Prayer is not the property of Christianity.
All people of faith pray.
It is verbal direct communication, by an individual or group, with the ‘God’ they believe to be ‘God’.
Or people of faith believe it to be direct verbal communication with their God.
Now I’m not even going to attempt to discuss the concept ‘God’.
Not here, now.
Since the beginning of man-kind, our kind had an awareness of a being greater than ourselves.
A being who was perhaps the origin of us & the world we live in.
A being who contains understanding greater than our own.
Who has influence beyond our own limited existence.
Who might care.
Or want to be involved.
A being, not restricted to this world, who infuses a sense of purpose & meaning into our existence.
And a sense of directions and validation into our life.
Much is invested in the pursuit of this belief.
Temples are built.
Scholars are educated.
professionals are employed.
Radio & TV stations are created & websites designed.
All of it filled with information & inspiration & perception, hoping to feed and be fed.
As prayer is universal amongst all who believe, this seems to be universal amongst people of faith as well.
As if our faith could not exist outside of the tangible physicality of these ‘thing’?
I doubt, however, if it was ever intended that spirituality & physicality would intersect & collide in buildings & equipment or books & professionals.
I think, it might have been intended to intersect in prayer & life.
If you believe in ‘God’, you pray.
It is a deeply spiritual act.
Almost a confession or admission that life is not exclusively material, but a coming together of the spiritual and material in an impossible to explain manner.
A simpler manner than the erection of a building, the hosting of a meeting or the collective pooling of resources for the expansion & maintenance of a physical, visible presence which could serve as reminder to the world that there is a God who does exist & is connected to people, or at least ‘some people’.
Too often, in the spiritual traditions I am familiar with, prayer is finite fallible man coming before infinite infallible God, requesting stuff.
I hope for.
I am weak and unable.
You are mighty & able.
Is it the same in your faith?
For, I must be decidedly non-Christian at this very moment.
I must have lost my religious focus.
Since I cannot come before God with request upon request, verbally coercing God into doing what I want him to do or seeing to my (selfish?) needs.
I cannot come before God, asking him to help me buy a new car, when millions upon millions of people do not even have access to public transport.
‘O, God, please help me afford private medical care this month, so that my wife may give birth in the luxury, comfort and exceptional care of highly dedicated & skilled medical professionals.’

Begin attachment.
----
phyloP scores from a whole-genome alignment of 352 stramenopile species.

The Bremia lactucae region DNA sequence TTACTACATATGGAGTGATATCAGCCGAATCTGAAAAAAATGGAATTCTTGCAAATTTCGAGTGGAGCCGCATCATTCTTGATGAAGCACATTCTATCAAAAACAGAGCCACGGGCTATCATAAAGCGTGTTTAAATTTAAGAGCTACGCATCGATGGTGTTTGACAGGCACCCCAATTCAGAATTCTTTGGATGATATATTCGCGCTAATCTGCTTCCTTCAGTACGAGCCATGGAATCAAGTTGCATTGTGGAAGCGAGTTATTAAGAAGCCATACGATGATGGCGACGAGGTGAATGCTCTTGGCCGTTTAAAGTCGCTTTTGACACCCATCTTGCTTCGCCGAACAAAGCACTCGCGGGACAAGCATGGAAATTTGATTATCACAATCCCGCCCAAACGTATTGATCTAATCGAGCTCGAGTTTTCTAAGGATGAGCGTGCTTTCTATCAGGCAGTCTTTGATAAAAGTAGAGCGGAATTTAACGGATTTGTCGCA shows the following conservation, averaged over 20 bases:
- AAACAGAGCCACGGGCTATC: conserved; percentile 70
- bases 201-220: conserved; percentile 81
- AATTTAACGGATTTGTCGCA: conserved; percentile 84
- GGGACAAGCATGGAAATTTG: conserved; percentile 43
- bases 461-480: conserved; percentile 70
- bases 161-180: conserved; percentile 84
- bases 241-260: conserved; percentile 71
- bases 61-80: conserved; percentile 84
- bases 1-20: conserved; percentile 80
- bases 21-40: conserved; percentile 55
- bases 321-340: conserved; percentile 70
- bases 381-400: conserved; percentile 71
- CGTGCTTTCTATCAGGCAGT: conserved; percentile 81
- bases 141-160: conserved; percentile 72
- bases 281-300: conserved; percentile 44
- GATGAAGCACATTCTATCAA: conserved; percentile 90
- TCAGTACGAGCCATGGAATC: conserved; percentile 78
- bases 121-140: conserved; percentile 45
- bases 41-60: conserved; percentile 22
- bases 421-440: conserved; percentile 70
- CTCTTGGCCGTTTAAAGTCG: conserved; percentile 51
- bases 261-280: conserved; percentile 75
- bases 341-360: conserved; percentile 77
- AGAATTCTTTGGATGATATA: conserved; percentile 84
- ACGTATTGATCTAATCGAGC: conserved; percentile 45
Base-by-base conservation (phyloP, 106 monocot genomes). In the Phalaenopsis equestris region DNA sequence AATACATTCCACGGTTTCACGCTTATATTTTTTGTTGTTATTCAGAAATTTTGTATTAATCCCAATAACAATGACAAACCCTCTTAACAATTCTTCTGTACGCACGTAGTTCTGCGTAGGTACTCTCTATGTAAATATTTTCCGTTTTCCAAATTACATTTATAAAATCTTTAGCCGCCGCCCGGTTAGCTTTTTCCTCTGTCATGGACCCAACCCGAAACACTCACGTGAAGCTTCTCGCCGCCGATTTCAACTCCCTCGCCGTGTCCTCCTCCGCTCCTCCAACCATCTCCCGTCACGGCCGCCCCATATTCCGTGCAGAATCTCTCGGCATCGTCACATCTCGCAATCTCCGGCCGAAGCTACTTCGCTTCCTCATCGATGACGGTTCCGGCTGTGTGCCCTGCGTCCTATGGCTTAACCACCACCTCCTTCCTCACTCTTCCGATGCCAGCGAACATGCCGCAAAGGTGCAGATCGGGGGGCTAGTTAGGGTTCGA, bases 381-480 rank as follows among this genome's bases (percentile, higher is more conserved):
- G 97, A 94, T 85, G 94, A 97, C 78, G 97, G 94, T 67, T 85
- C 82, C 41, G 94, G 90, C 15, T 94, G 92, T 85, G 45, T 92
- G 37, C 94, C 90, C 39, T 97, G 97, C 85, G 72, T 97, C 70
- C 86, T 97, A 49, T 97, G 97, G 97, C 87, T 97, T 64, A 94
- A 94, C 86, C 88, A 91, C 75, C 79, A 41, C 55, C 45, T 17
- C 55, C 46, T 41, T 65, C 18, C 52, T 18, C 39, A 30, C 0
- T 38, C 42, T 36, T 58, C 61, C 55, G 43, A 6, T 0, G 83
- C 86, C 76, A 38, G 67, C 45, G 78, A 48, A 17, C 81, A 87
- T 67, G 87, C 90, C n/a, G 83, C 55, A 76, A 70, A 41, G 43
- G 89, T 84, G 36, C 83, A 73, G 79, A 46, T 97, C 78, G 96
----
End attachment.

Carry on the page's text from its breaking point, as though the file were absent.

How can I pray that if most people of this world do not even have access to a nurse who can measure blood pressure or test for diabetes?
Perhaps we should become the prayer.
Perhaps we should become the answer to so many other people’s cry to their God.
Regardless of what they call them.
Not to say that God is unable.
Just to say that maybe his ability is vested in me.
For does he not reside in us through his spirit?
Perhaps we should pray: ‘Here I am. Here we are. I see the need of 21 families who lost everything they had in a fire. I will embrace them, Father. On your behalf. For our sake.’
Perhaps we should be even bolder?
‘It is a waste, Father, to have a building for a few meetings in a month. To have sound equipment to match the movie theatre. We will convert it, into a place where mothers who work in our neighborhood can bring their children. And we’ll teach them. And we’ll feed them. And we’ll get a nurse to look after their health. And a dentist to check their teeth. And we’ll raise a new generation. A generation who will not wonder if you ‘are’. A generation who will be educated & enabled. Who will be able to raise their own. We’ll do this with the obscene abundance we have already accumulated.’
That is the prayer which would excite me.
‘I have too much. Thank you, God. I can give it away. Too much money. Too much stuff. Too much opportunity.’
Whether it is prayed by Christian or Muslim or Jew, by Budist or Hindu or Krishna.
This is the prayer in which spirituality and physicality finally intersects.
And it is silent.
For we are afraid.
Afraid to give it all up.
Afraid that it wasn’t ‘God’ who provided it, but us who amassed it.
And if it is so, there won’t be more.
And so we cannot give it up.
For who will look after us.
And in our unbelief, we fearfully hang on to what we have.
Perhaps the faithful do not pray.
Perhaps they do,